I've created a data set containing title, abstract and keywords of scientific articles, I want to train a model to classify and assign keywords to a new article based on its abstract(for now I'm not including title).

I've almost done the pre-processing(removing stop and single character words, stemming).

Question 1: What are my next steps? Which Classifiers are you suggesting and why?

Question 2: How should I measure the accuracy while some classifier suggested keywords might seem correct but not same with keywords in the data set?

I'm new to machine learning and text classification problems, I know there are enough articles and I've read some but multiplicity of them made me confused. I need ideas from more experienced users to continue.


1 Answer 1

  1. Before building a classifier right away, you should build features and target instances (i.e., keyword sets). What I am saying is that the machine cannot interpret textual data as we do. Hence, we have to change the raw text into a numerical format. My suggestion in this step is to exploit unsupervised learning methods for text data such as SVD, word2vec, and GloVe. They enables vector-space mappings from words to vectors (i.e., sequence of numbers).

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Then, to change this into a classification problem, create keyword sets. You could incorporate all the keywords or only the important ones. Then try to encode them into vectors. These vectors will be target instances that you would like to predict. One document will have one target instance (i.e., one vector). For instance, if there are 5 keywords $(k_1, k_2, k_3, k_4, k_5) $ and a certain document has two keywords $ (k_2, k_4) $ in it, the target instance of that document could be created as below. $$ [0, 1, 0, 1, 0] $$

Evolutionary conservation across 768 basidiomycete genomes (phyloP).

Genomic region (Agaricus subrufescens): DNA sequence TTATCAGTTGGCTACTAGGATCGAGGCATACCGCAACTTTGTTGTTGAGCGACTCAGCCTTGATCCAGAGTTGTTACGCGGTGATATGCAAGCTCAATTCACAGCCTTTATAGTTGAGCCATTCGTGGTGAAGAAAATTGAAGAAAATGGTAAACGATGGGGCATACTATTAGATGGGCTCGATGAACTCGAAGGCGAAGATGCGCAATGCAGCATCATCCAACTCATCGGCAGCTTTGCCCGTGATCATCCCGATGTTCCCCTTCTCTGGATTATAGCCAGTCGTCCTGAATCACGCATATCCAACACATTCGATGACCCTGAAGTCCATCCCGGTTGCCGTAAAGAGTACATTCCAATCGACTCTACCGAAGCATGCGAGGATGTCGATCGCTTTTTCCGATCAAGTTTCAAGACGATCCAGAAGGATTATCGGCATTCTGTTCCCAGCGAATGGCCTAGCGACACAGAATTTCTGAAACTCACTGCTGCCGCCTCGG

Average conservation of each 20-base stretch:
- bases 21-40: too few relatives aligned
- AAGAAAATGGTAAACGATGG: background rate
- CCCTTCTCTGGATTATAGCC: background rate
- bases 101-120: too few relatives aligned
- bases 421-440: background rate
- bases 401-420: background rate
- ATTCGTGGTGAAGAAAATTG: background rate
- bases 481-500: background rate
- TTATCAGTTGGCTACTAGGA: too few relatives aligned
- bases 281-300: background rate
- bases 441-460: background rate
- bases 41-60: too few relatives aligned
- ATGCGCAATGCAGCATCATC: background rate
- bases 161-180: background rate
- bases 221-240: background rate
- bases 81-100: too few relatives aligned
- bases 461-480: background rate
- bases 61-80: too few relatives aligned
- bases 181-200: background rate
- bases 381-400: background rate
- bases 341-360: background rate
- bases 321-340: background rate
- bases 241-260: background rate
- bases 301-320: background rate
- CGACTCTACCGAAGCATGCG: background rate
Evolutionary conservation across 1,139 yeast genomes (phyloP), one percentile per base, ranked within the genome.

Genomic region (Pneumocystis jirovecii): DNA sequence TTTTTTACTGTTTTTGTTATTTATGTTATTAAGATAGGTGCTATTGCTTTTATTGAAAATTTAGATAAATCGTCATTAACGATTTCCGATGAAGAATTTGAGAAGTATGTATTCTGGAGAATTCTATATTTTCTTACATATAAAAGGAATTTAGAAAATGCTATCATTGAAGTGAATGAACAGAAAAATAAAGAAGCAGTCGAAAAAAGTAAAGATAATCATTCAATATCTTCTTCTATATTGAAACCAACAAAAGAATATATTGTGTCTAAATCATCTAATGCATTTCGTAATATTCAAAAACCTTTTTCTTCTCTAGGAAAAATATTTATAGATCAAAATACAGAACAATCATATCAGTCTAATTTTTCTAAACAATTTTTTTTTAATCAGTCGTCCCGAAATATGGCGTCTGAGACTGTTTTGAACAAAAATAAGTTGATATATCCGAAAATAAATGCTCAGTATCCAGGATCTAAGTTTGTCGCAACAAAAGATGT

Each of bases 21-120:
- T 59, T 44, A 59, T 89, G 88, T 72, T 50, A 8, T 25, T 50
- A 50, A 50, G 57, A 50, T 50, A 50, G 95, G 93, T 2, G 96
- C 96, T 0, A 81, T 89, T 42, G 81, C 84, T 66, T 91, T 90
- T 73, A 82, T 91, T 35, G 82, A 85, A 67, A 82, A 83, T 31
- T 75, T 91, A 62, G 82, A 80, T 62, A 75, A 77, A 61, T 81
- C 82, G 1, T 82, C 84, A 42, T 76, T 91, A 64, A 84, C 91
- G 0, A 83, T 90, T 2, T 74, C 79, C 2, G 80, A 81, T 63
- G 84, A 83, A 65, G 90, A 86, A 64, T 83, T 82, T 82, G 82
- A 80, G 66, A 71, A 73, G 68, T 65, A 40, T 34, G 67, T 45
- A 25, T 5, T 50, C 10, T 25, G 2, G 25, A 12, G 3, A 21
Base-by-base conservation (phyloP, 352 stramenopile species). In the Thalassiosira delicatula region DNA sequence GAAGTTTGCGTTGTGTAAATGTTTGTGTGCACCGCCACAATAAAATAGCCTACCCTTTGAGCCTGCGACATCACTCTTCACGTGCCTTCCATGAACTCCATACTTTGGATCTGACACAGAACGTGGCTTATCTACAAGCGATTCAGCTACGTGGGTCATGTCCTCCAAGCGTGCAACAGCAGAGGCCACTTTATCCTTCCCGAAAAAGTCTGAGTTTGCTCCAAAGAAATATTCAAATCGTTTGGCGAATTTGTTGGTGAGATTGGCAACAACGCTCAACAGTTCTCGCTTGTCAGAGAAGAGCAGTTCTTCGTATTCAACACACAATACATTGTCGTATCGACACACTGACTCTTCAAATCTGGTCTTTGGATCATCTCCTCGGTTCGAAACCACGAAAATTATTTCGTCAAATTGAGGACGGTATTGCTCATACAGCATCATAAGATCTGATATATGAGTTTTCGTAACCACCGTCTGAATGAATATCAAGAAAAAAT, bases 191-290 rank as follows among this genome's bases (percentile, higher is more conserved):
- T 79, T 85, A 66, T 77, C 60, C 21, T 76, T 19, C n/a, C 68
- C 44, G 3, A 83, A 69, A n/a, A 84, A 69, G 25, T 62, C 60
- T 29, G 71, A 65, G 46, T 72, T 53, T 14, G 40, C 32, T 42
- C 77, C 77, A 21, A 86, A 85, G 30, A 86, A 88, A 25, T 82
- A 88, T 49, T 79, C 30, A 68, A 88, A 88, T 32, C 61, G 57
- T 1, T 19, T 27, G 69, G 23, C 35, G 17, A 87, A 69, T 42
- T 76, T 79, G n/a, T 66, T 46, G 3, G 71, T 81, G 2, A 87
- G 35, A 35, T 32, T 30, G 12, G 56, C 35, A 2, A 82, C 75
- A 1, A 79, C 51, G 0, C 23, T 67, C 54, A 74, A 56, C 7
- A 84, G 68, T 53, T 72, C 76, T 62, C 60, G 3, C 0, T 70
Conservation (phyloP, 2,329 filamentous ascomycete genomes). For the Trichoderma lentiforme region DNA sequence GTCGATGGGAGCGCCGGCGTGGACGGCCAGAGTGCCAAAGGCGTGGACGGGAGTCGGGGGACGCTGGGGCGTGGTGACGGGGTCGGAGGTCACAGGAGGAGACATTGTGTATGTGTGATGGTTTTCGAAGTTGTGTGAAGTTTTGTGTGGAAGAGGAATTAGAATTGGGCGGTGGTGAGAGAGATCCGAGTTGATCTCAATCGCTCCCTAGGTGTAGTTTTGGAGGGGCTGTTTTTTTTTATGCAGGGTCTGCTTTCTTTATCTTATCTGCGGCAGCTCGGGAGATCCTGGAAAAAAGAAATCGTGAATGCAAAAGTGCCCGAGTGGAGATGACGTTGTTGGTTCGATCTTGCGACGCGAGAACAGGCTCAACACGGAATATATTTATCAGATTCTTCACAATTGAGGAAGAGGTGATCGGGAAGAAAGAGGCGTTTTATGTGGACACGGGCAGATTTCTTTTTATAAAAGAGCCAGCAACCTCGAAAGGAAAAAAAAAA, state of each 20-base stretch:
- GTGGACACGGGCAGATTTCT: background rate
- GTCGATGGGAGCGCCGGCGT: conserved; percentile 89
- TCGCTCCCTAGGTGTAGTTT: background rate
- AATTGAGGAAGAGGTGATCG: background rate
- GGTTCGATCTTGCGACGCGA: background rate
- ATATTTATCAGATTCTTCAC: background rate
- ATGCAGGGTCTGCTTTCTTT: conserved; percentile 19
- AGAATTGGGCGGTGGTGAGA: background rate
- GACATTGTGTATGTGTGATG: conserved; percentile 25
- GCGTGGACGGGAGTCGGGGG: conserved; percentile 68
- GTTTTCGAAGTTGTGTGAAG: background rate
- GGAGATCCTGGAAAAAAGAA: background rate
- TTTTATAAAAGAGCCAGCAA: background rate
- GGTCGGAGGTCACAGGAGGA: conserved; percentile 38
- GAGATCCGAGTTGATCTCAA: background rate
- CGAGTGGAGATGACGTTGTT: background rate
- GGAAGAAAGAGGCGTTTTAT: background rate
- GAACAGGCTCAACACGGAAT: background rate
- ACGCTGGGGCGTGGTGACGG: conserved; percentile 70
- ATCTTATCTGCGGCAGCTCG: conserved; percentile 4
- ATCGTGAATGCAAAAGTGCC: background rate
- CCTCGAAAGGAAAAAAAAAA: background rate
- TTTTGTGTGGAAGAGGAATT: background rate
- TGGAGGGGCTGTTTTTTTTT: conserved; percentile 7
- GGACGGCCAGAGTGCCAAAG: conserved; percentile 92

Choosing the classifier is relatively a trivial issue at this step. First start with baseline classifiers (SVM, Naive Bayes, ...) and if you cannot gain satisfying results, try other classifiers such as ensembles or neural networks.

  1. This is where you can suit yourself. You can compare the predicted target ($ \hat{y} $) and the actual target ($y$) and create any (logical) accuracy measurement. For instance, in my example below, you could classify as 'correct' if the predicted $y$ and the actual $y$ are identical, and 'incorrect' if not. You could compare the number of 'correct' and 'incorrect' for the overall accuracy.

Or, if you want to make it more specific, you could come up with a level of 'correctness' in your accuracy measure. For instance, you could use euclidean distances between predicted $y$ and actual $y$ for error computation. This will penalize the type 1 and type 2 errors, while rewarding the correct keyword matches between predicted $y$ and actual $y$.


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